Wednesday, March 5, 2008

Hauling Corn

The break in the weather has allowed us to deliver a couple of loads of corn that we sold in December. Never in our wildest dreams did we ever expect to see corn above $5.00/bushel. Never.

While that’s really good news for those who are raising and selling corn, it’s not such good news for those who are buying it. The price of corn has more than doubled, which makes the feed cost about twice what it used to. Yet the animals are not selling for significantly more than they used to—in fact in some cases, animal prices have actually gone down, as the market is flooded with animals whose farmers cannot afford to feed them.

About a year ago, I read a book titled The Omnivore’s Dilemma by Michael Pollan. I found it a very thought-provoking book. It was the first time I encountered the term “industrial agriculture” and I’ve often reflected on (and used) this term since.

The book is a little weird in that the author ascribes motives to corn, giving it almost a sinister intent. But I recommend it as a way to understand some of the issues in farming and food production. I felt his treatment of farmers (both industrial and agrarian) was fair, which is somewhat rare.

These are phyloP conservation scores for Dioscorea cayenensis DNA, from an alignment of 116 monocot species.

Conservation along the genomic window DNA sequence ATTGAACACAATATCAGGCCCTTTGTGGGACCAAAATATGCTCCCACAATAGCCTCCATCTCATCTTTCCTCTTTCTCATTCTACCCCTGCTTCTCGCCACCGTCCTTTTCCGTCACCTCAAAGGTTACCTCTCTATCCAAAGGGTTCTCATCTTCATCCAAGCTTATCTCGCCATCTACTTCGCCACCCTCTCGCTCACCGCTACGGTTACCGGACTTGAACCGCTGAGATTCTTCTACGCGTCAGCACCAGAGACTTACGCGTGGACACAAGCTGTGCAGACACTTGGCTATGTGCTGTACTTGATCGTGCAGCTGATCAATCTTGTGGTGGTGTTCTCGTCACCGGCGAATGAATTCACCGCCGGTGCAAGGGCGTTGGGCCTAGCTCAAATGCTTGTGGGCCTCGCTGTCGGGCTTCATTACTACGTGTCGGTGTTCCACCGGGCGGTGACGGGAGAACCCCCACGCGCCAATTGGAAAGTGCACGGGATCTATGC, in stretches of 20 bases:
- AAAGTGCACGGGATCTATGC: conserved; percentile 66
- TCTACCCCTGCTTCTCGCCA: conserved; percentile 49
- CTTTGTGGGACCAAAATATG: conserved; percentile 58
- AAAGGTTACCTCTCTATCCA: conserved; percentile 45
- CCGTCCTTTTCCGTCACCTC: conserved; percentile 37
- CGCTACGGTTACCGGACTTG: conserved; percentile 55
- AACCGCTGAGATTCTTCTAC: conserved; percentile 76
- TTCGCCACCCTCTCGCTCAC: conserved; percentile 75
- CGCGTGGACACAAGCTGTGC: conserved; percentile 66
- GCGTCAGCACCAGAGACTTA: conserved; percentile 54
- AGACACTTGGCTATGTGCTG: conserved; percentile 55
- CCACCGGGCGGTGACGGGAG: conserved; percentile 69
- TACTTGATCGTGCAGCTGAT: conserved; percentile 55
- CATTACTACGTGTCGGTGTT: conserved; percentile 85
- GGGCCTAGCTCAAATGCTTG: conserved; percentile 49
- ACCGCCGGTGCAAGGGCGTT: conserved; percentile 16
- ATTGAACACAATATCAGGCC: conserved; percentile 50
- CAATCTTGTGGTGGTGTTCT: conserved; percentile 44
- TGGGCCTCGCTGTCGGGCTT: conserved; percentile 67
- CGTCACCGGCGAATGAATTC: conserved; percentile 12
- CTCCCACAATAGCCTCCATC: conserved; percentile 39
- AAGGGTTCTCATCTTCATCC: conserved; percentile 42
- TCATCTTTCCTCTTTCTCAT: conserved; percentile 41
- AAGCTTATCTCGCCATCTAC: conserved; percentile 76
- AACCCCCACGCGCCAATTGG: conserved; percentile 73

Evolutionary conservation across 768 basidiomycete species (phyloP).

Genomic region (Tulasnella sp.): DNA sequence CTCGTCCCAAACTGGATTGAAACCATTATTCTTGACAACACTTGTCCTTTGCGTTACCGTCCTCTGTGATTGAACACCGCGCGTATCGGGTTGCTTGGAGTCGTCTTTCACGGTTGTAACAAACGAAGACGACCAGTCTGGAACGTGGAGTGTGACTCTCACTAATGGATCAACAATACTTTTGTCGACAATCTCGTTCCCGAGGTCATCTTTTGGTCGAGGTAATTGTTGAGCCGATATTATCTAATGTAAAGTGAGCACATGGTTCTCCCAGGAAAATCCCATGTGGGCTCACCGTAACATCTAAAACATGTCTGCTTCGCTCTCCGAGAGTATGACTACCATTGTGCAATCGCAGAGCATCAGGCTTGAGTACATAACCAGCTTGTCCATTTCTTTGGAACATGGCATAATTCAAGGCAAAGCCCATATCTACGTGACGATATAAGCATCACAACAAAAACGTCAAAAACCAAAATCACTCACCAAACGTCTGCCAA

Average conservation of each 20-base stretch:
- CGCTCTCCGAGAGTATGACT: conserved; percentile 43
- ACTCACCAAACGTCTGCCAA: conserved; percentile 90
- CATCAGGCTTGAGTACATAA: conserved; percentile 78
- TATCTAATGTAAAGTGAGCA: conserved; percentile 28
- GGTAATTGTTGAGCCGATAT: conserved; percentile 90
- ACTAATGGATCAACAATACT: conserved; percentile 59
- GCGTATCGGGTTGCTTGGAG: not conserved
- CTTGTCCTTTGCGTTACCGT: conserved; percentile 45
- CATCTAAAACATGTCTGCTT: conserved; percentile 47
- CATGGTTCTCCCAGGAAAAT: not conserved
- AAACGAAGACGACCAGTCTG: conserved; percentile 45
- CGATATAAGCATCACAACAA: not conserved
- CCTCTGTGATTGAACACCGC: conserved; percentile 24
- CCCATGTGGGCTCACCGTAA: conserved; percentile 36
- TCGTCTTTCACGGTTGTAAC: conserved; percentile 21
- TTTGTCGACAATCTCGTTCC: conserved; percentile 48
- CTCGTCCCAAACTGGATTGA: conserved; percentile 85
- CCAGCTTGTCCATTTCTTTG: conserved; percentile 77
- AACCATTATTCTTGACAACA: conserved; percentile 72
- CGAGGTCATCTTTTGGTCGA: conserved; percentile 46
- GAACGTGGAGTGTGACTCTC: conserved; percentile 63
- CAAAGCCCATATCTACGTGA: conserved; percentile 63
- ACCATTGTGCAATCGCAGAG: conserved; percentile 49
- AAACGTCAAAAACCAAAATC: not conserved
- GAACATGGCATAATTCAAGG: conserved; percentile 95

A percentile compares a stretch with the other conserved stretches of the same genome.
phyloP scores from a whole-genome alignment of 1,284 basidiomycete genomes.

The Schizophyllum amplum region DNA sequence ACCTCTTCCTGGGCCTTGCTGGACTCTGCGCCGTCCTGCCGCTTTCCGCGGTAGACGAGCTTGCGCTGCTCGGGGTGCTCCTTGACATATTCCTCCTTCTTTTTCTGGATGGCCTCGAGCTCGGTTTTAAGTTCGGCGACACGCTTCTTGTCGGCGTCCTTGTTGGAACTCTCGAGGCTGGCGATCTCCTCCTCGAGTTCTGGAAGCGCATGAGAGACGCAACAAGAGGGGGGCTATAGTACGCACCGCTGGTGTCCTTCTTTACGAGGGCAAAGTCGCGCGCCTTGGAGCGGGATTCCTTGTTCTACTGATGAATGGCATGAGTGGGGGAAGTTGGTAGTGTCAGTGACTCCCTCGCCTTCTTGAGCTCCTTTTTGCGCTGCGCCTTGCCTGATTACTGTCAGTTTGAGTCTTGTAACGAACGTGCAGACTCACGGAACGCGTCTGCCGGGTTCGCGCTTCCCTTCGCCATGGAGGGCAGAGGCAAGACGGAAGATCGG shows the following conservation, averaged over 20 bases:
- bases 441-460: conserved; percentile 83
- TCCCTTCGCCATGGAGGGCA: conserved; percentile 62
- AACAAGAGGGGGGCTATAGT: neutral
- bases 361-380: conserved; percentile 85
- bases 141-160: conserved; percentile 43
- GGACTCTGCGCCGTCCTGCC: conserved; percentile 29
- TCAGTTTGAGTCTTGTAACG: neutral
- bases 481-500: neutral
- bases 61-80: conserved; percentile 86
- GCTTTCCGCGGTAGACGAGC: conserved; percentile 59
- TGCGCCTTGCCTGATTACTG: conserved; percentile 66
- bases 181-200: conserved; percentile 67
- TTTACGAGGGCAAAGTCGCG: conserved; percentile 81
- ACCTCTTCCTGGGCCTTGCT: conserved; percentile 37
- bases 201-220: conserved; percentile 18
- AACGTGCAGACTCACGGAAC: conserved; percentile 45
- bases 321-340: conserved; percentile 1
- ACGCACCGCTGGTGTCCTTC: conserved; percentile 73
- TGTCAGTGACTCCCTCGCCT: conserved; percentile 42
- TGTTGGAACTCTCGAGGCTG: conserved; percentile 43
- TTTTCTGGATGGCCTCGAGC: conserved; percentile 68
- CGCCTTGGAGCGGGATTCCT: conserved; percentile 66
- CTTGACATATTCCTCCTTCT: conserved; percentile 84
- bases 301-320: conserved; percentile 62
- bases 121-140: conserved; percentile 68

If you’ve ever wondered if it was better to eat local or organic, if you’ve ever questioned why high-fructose corn syrup seems to be on every ingredient list, if you’ve ever felt a twinge of guilt as you bit into that hamburger, read the book.

2 comments:

  1. I must look in to reading that book ... I have two in my family that cannot tolerate high fructose corn syrup, and I'll bet there are many more "problem" kids that have similar issues. It bothers me the extent to which corn infiltrates our diet. I'm hoping in one sense that ethanol production does drive the price of corn up ... only so that HFCS is too expensive to be added to everything as a cheap sweetener. But then, of course, there's the feed issue ... sigh ...

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  2. I don't know that you'll gain any practical tips for your struggle with HFCS from this book. But you'll realize all over again how much it's in EVERYTHING.

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